|Year : 2020 | Volume
| Issue : 2 | Page : 116-117
The research community must meet the coronavirus disease 2019 challenge
Poonam Khetrapal Singh
World Health Organization South-East Asia Region, World Health House, Indraprastha Estate, Mahatma Gandhi Marg, New Delhi 110 002, India
|Date of Web Publication||28-Apr-2020|
Poonam Khetrapal Singh
World Health Organization South-East Asia Region, World Health House, Indraprastha Estate, Mahatma Gandhi Marg, New Delhi 110 002
Source of Support: None, Conflict of Interest: None
|How to cite this article:|
Singh PK. The research community must meet the coronavirus disease 2019 challenge. Indian J Med Res 2020;151:116-7
The coronavirus disease 2019 (COVID-19) pandemic continues to unfold. The situation varies greatly from country to country. In many countries, the number of cases is still less than ten. Some countries have declining epidemics, with no reported case in weeks. Of all the cases reported globally, a substantial majority are from a handful of countries. The outbreak in Europe is accelerating. Countries that have taken aggressive measures to contain the virus, such as China, Singapore and the Republic of Korea, have had success. Evidence shows that COVID-19 can be contained.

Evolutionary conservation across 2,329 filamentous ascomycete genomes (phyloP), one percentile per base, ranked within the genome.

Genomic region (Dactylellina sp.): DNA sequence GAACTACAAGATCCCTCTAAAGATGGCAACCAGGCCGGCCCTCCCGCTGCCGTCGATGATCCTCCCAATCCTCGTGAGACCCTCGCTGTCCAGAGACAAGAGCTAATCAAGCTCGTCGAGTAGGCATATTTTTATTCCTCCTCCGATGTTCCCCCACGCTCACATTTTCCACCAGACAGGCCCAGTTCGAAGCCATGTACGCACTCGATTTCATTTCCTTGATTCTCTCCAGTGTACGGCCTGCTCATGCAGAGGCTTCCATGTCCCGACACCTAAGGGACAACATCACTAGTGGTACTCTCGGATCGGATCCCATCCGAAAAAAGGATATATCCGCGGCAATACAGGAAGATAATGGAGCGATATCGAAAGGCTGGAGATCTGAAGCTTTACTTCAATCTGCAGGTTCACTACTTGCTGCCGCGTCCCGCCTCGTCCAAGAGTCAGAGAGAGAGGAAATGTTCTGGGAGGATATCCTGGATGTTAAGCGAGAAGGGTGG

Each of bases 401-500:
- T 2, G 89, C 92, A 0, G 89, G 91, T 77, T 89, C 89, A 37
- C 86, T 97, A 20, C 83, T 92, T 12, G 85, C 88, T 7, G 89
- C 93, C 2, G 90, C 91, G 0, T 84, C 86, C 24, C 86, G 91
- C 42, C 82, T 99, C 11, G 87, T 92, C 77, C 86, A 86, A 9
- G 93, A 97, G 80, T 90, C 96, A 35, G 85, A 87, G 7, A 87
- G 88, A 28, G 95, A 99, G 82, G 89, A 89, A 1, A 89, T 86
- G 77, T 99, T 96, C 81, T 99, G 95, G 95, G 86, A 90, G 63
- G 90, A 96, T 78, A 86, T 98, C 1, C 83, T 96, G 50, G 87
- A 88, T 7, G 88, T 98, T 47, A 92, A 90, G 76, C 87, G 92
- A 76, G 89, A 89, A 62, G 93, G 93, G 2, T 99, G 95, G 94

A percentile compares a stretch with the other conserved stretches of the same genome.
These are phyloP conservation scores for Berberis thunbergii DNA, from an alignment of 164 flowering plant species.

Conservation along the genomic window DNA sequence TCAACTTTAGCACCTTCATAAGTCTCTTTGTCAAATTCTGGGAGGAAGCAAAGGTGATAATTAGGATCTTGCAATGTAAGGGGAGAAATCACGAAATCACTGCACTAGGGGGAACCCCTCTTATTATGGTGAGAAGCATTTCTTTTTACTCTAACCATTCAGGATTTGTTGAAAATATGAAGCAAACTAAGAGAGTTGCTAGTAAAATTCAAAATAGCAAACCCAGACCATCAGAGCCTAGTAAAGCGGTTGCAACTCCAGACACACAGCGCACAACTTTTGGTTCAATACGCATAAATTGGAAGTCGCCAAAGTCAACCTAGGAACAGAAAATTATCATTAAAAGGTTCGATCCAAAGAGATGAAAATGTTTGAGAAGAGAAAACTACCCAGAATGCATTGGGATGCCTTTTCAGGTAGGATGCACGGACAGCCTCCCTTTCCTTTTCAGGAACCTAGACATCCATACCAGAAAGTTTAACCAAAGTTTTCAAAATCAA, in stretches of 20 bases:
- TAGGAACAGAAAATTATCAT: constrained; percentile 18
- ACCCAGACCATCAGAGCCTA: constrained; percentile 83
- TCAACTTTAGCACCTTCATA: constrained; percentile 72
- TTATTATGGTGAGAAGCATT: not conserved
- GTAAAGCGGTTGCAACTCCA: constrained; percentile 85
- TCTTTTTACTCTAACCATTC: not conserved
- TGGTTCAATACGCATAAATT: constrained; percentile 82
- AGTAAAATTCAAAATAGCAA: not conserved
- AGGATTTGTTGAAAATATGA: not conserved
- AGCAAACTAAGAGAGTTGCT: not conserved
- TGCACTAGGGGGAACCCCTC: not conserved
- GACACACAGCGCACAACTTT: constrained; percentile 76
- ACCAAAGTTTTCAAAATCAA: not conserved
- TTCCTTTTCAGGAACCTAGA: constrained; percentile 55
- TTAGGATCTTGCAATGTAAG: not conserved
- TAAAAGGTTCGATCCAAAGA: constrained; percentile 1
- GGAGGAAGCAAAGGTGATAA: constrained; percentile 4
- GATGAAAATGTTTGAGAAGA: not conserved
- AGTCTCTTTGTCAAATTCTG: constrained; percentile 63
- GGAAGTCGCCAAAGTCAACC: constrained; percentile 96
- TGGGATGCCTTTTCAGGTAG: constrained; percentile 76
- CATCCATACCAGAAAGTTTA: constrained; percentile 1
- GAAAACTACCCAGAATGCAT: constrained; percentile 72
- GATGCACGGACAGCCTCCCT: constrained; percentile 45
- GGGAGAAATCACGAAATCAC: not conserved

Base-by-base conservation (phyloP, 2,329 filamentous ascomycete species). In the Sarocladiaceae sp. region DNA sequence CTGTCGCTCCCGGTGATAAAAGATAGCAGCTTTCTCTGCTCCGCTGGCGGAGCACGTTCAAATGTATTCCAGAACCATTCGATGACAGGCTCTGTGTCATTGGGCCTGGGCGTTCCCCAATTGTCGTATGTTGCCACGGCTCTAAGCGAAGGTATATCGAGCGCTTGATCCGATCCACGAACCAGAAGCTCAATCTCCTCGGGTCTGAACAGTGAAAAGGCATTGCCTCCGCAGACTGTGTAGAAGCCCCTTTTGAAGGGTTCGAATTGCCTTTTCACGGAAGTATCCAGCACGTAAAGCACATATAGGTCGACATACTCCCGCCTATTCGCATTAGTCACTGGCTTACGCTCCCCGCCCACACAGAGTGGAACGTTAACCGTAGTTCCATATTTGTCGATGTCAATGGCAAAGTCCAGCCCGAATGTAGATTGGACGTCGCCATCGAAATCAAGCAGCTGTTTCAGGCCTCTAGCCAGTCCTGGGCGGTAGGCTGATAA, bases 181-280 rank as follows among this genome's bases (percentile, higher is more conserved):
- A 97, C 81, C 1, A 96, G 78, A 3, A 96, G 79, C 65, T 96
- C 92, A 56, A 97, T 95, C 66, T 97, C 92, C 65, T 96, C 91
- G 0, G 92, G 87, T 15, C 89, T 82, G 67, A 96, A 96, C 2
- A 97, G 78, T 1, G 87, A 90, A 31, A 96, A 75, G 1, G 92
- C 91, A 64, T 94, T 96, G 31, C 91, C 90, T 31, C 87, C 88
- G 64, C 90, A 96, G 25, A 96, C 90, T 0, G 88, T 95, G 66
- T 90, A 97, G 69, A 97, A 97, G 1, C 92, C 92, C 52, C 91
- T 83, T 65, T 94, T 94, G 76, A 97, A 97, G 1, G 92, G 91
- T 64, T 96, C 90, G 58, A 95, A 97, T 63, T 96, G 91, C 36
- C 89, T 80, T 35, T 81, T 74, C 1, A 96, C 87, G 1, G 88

As of March 31, 2020, the South-East Asian Region has confirmed 4,215 cases and 166 deaths from 10 countries. The countries affected are Thailand, Indonesia, India, Sri Lanka, Bangladesh, Maldives, Myanmar, Nepal, Bhutan and Timor-Leste. We expect the number of cases and deaths to rise in the coming weeks. All countries must be ready to aggressively contain the virus and must be prepared for all scenarios, including community transmission.
Our knowledge of this virus is growing. The World Health Organization (WHO)-China Mission made several key findings. The vast majority of cases in China arose from close contacts of symptomatic cases. Between one and five per cent of close contacts developed COVID-19. Transmission in most settings was driven by family clusters. There were no examples of children transmitting to adults. Approximately 80 per cent of cases are mild or moderate at diagnosis, 15 per cent are severe and five per cent are critical. Children tend to have milder disease than adults. Virus shedding is highest early in the course of the disease detected as early as 24-48 h prior to the disease onset. Virus shedding usually continues for 7-12 days in mild or moderate cases, and for over two weeks in severe cases.
All countries must take a systematic and rigorous approach to containment. The WHO has consolidated its guidance for countries into four scenarios: those with no cases; those with sporadic cases; those with clusters and those with community transmission. For all countries, the aim is the same: to stop transmission, prevent spread and save lives. For the first three scenarios, health authorities must focus on finding, testing, treating and isolating individual cases and following their contacts. In areas with community spread, testing every suspected case and tracing their contacts becomes more challenging. Action must be taken to prevent transmission at the community level to reduce the epidemic to manageable clusters. It is possible that countries will experience one or more of the four scenarios at the subnational level, requiring them to tailor their approach.